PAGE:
Revelation of the the Wundt-memorial at September 19th 2016 at the German Psychological Society Congress hosting close to 3000 participants (please, note that Wundt is facing towards the current Psychology building, the "Städtisches Kaufhaus"). The memorial, made by Markus Gläser based on an idea by Prof. Dr. Robert Roe (1944–2016), is located in between the University lecture hall building and the Institute of Psychology; from left-to-right: Markus Gläser, Prof. Erich Schröger (then Dean of the Faculty of Biosiences, Pharmacy, and Psychology); Prof. Wintermantel (President of the German Academic Exchange Service), Prof. Schücking (Rector of Leipzig University), Burkhard Jung (Major of the City of Leipzig), Prof. Abele-Brehm (then President of the German Psychological Society), Prof. Fritsche (then President of the German Psychological Society Congress). The memorial was financed with donations from Professor of Psychology Sharlene D. Walbaum and her students (Quinnipiac University, USA), students and professors of the Leipzig Institute of Psychology, the German Psychological Society, and the Association of sponsors and friends of Leipzig University.

For further texts of our group about Leipzig's history of Psychology, see:

Meischner-Metge, A. & Schröger, E. (2020). Die Geschichte des Instituts für Psychologie der Universität Leipzig, in: A Stock, & W. Schneider (Eds.), Die ältesten Institute für Psychologie im deutschsprachigen Raum. Hogrefe-Verlag, pp 274-303.

Schröger, E. (2019). Wundt, Wilhelm Maximilian. In Institut für Sächsische Geschichte und Volkskunde e.V. (Ed.), Sächsische Biografie.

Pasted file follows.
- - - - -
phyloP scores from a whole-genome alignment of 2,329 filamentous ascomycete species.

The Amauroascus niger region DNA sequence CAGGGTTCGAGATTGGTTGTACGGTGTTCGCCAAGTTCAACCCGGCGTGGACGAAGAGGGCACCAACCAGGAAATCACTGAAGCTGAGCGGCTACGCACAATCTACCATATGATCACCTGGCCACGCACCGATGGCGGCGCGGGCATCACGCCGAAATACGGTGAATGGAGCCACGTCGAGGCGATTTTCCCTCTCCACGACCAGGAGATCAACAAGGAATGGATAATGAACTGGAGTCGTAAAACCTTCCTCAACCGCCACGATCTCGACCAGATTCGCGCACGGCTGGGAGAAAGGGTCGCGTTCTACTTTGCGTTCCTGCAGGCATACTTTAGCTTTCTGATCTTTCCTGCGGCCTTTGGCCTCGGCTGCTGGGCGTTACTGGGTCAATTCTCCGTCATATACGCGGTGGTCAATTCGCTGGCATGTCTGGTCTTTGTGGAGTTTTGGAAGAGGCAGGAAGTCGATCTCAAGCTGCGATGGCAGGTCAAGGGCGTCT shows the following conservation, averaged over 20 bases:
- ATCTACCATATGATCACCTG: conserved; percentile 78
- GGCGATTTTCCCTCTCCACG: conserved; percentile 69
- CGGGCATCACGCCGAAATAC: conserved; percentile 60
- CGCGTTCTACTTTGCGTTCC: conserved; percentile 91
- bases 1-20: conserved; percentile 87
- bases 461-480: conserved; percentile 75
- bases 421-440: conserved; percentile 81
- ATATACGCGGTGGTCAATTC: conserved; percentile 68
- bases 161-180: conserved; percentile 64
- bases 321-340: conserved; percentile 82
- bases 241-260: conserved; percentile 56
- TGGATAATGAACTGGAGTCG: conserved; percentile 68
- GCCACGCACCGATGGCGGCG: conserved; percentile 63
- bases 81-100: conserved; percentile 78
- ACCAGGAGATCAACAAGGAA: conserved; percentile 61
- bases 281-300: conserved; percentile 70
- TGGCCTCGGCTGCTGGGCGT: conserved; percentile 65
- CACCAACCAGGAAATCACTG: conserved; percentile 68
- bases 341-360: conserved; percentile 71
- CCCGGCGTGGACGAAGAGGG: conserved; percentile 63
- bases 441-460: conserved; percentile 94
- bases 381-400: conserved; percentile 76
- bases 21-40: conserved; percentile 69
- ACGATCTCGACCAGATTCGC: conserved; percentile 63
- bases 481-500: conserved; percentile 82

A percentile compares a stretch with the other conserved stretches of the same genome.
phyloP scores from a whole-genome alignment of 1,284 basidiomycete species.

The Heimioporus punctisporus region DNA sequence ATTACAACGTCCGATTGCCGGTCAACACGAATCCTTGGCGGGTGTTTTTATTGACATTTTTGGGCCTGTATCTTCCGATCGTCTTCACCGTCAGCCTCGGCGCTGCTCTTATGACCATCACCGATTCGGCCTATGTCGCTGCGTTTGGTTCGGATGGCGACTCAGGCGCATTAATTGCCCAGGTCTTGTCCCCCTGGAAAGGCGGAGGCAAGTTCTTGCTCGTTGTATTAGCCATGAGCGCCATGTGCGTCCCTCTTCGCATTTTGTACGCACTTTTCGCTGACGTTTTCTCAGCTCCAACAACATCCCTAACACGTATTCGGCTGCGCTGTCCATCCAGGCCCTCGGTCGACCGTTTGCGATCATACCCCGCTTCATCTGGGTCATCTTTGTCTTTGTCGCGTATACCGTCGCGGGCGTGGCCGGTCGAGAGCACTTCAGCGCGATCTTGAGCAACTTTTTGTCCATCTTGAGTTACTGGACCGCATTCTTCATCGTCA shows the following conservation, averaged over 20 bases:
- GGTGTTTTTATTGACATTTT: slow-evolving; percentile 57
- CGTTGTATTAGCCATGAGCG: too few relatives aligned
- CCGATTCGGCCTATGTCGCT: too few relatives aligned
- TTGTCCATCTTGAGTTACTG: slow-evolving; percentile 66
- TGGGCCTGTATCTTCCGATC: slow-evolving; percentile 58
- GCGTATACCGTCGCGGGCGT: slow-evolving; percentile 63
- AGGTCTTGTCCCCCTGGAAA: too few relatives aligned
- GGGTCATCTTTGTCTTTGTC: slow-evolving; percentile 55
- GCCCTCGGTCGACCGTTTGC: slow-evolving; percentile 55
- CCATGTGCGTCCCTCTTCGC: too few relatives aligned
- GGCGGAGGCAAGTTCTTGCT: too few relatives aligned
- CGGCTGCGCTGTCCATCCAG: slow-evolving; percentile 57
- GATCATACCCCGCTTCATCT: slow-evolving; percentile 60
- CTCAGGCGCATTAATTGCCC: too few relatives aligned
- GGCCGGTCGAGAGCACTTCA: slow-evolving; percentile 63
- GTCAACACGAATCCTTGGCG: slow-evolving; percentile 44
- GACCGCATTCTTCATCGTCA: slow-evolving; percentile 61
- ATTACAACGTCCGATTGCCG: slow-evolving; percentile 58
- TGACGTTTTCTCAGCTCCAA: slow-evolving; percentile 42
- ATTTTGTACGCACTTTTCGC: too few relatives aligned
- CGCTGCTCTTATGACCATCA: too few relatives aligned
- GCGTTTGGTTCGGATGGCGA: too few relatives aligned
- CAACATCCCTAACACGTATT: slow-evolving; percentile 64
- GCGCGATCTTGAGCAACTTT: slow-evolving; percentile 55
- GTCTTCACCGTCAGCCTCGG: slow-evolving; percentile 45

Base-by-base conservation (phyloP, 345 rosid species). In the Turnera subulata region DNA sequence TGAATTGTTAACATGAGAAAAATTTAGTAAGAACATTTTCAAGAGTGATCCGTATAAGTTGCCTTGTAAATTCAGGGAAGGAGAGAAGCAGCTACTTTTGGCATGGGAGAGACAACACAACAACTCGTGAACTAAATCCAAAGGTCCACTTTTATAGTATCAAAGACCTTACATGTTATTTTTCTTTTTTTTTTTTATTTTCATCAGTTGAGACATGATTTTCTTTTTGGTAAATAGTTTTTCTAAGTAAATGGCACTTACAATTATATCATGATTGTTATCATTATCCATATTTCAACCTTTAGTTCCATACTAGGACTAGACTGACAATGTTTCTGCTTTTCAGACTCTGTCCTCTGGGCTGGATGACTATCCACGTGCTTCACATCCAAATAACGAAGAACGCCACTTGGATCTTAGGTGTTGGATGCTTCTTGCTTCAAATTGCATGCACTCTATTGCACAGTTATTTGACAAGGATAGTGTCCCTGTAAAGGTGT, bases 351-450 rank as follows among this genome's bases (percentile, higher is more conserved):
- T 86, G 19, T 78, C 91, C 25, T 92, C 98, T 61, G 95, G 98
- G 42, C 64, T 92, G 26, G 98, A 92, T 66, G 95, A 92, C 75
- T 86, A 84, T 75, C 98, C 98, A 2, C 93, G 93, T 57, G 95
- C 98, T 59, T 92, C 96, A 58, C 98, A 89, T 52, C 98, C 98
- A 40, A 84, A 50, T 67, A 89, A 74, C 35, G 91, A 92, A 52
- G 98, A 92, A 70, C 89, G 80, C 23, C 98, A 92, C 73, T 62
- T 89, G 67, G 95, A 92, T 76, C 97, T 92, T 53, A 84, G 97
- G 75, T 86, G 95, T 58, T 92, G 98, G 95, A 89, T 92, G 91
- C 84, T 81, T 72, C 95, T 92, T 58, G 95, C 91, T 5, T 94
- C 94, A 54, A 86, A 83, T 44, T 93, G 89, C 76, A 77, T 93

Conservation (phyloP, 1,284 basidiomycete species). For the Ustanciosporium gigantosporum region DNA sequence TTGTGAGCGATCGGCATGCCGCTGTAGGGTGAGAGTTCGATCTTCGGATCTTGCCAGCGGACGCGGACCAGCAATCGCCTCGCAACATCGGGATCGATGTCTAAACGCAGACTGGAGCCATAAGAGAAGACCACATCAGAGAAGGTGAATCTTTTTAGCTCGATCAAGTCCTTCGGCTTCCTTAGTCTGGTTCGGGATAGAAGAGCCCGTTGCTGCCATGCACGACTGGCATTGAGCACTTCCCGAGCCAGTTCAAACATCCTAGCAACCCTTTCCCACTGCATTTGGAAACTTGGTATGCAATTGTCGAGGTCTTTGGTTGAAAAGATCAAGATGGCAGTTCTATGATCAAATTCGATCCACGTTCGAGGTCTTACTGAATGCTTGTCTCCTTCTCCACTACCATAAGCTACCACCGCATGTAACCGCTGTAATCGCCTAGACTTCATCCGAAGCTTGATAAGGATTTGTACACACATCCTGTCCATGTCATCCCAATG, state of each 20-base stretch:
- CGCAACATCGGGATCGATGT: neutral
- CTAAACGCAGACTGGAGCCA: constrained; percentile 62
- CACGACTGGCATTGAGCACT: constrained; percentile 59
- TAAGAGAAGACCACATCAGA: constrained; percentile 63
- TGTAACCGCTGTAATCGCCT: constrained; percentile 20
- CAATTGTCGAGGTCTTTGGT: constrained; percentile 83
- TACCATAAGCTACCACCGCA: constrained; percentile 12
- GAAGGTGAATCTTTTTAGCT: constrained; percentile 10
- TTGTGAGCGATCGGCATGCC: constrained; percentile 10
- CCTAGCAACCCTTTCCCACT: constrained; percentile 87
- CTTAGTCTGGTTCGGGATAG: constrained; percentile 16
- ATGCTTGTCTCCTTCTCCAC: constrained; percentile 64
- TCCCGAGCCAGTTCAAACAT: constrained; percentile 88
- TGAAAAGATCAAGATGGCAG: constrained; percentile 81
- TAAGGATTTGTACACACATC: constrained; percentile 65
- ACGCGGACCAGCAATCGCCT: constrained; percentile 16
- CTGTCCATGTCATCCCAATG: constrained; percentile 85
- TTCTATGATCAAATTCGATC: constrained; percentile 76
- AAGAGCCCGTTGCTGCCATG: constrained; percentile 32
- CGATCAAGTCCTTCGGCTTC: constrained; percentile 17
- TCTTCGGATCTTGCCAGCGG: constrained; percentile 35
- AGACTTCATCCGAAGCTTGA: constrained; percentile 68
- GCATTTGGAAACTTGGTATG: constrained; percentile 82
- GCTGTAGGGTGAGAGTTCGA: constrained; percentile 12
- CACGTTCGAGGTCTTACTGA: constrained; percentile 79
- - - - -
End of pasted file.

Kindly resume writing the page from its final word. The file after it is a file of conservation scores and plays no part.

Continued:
Meyer, T., Mädebach, A., & Schröger, E. (2017). The digitization of the Wundt estate at Leipzig University. Hist Psychol, 20(3), 342-345.

Meyer, T., Mädebach, A., & Schröger, E. (2016). Das Leipziger Projekt zur Erschließung und Digitalisierung des Nachlasses von Wilhelm Maximilian Wundt. Psychologische Rundschau, 67(3), 208-211.

Wontorra, H. M. (2013). Early Apparatus-Based Experimental Psychology, primarily at Wilhelm Wundt's Leipzig Institute. In C. Pléh, L. Gurova & L. Ropolyi (Eds.), New Perspectives on the History of Cognitive Science (pp. 59-80). Budapest: Akadémiai Kiadó

Schröger, E. (2012). Cognitive Psycho(Physio)Logy, Consciousness, and Some Historical Facts. American Journal of Psychology, 125(2), 250-255.

Wontorra, H. M. (2011). Stellungnahme zu Gerd Jüttemanns Historischer Psychologie. Erwägen Wissen Ethik, 22(1), 115-116.

Wontorra, H. M. (2010). Apparategestützte experimentelle Psychologie an Wundts Institut. In: K. Reschke, U. Kranich & W. Schubert (Hrsg.), Mensch im Verkehr. Mobilität – Sicherheit – Lebens-qualität. Tagungsband Sommeruniversität Verkehrspsychologie am 25.- 26. September 2009 in Leipzig. (S. 16-23). Bonn: Kirschbaum.

Wontorra, M. (2009). Wundts Psychologie einer überindividuell-kulturellen Entwicklung. Psychotherapie & Sozialwissenschaft, 1, 89-101.

Wontorra, H. M. (2009). Frühe apparative Psychologie. Tönning: Der Andere Verlag.

Wontorra, M. (2009). Wilhelm Wundts europäische Kontakte im Spiegel seiner Korrespondenz. In I. Kästner (Ed.), Wissenschaftskommunikation in Europa im 18. und 19. Jahrhundert. Beiträge der Tagung vom 5. und 6. Dezember 2008 an der Akademie gemeinnütziger Wissenschaften zu Erfurt (pp. 147-160).

Schröger, E., & Rauschecker, J. (2006). Wundt, Wilhelm. In K. Brown (Ed.), Encyclopaedia of Language & Linguistics (2 ed., pp. 688-689). Amsterdam: Elsevier.

Wontorra, H. M., & Schröger, E. (2005). Reaktionsversuche an Wundts Leipziger Institut. In K. U. Ettrich (Ed.), 125 Jahre Psychologie an der Universität Leipzig (pp. 21-34). Leipziger Universitätsverlag: Leipziger Universitätsverlag.


Cognitive and Biological Psychology

University of Leipzig
Faculty of Life Sciences
Institute of Psychology
Neumarkt 9-19
D-04109 Leipzig


Dagmar Schrödl
Phone: +49 341 97-39570
Email: dagmar dot schroedl at uni-leipzig dot de

Fax: +49 341 97-39271